Secretaries, through groups like 9to5, were among the many professional women who started fighting for pretty basic rights in the workplace. Equal pay. Written job descriptions. Reasonable working hours. Overtime compensation. A clear method for filing and tracking grievances. Those uppity women laid the groundwork for some important shifts in today’s workplace, but women still have a long way to go at work.
SECRETARIES KEEP IT ALL HUMMING
And not because secretary is the top profession for women, although that’s definitely telling. But because women still aren’t receiving equal pay, and they still aren’t getting an equal chance and equal treatment in the workplace. You are far more likely to see a woman at the desk in the front office than a man, and you’re more likely to encounter a man in the inner sanctum than a woman.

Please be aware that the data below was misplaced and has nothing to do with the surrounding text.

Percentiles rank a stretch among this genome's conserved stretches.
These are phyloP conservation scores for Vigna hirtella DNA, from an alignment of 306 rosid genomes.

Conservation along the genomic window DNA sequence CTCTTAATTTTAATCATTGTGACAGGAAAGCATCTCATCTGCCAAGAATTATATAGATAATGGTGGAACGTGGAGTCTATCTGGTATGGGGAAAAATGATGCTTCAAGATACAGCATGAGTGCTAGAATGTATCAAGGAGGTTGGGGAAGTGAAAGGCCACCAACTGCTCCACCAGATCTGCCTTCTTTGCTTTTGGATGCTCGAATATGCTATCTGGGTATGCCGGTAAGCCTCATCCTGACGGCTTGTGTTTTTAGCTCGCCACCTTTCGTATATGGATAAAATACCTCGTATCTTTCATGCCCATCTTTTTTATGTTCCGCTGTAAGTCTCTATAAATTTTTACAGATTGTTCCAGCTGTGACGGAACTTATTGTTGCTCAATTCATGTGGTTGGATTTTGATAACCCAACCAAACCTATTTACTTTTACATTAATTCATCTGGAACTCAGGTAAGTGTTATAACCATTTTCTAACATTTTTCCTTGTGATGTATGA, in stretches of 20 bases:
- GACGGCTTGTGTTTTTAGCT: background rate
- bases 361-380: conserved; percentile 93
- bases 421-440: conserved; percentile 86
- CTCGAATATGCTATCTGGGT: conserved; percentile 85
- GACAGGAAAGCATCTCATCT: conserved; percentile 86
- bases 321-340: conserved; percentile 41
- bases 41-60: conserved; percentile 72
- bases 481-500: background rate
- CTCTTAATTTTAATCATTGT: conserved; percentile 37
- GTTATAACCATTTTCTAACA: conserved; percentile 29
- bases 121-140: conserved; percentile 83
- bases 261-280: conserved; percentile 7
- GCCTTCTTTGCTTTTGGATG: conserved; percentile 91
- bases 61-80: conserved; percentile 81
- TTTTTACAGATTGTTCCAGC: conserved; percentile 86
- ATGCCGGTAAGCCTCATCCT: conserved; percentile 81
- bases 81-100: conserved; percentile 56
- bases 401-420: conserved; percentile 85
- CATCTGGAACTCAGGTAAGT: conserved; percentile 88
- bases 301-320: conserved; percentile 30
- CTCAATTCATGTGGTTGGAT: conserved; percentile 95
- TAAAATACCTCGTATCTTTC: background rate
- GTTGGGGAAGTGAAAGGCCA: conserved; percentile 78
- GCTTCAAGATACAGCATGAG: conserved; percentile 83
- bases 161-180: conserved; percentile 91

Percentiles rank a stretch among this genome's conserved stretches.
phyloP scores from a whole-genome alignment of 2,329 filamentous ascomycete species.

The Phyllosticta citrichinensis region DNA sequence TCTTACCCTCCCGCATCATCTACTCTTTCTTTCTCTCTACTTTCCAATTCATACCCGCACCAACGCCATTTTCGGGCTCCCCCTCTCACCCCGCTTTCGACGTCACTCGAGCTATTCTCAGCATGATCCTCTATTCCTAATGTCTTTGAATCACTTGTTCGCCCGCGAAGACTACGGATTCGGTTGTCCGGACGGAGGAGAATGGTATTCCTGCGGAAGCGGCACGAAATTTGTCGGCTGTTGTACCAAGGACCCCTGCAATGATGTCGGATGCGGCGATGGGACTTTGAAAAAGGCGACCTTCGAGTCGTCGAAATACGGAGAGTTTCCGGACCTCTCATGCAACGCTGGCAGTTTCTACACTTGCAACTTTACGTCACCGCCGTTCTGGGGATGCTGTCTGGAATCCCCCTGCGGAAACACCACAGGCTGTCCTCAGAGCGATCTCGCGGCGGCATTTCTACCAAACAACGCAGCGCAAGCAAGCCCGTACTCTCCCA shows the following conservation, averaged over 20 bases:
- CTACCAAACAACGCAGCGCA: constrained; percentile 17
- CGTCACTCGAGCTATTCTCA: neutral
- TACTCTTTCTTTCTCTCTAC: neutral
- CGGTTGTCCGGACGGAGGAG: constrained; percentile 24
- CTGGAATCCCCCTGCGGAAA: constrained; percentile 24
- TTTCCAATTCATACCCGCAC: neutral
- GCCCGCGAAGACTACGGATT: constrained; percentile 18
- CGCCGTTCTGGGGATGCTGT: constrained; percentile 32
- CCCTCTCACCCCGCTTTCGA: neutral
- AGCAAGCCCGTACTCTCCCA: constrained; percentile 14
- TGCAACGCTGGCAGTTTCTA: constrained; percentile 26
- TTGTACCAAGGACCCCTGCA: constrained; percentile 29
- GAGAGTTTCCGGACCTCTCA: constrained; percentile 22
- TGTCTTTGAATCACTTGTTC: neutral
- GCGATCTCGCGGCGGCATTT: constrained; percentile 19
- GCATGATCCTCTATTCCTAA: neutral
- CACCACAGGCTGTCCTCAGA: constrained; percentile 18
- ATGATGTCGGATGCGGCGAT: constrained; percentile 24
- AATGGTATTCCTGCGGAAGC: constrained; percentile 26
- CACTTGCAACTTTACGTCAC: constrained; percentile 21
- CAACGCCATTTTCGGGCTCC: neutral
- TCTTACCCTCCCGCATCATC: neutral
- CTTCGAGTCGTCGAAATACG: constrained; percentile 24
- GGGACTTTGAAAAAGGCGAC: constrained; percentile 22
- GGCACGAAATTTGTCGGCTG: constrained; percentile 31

Generalist professions, like “secretary,” tend to include larger numbers of people than specialists, like, say, cardiologists. The fact that there are more women secretaries than cardiologists isn’t surprising, since the world needs more secretaries than cardiologists overall. What is telling is both that secretary is the top-ranking generalist profession for women, and that it’s so dominated by women; the fact that there are a scant number of men in the profession illustrates that it’s thought of as “women’s work.”
With corresponding low respect, and low pay.
As anyone who’s been part of any kind of organization for more than 30 seconds can tell you, secretaries are crucial. They determine whether things run like a well-oiled machine or a chaotic mess, and they can also make or break careers, hiring decisions and more.
Be rude to a secretary or clerk at your own peril; it can determine whether you see the person behind the fancy door, whether your job/college/grant application mysteriously vanishes or gets moved to the top of a stack, and whether your needs are quickly addressed and processed.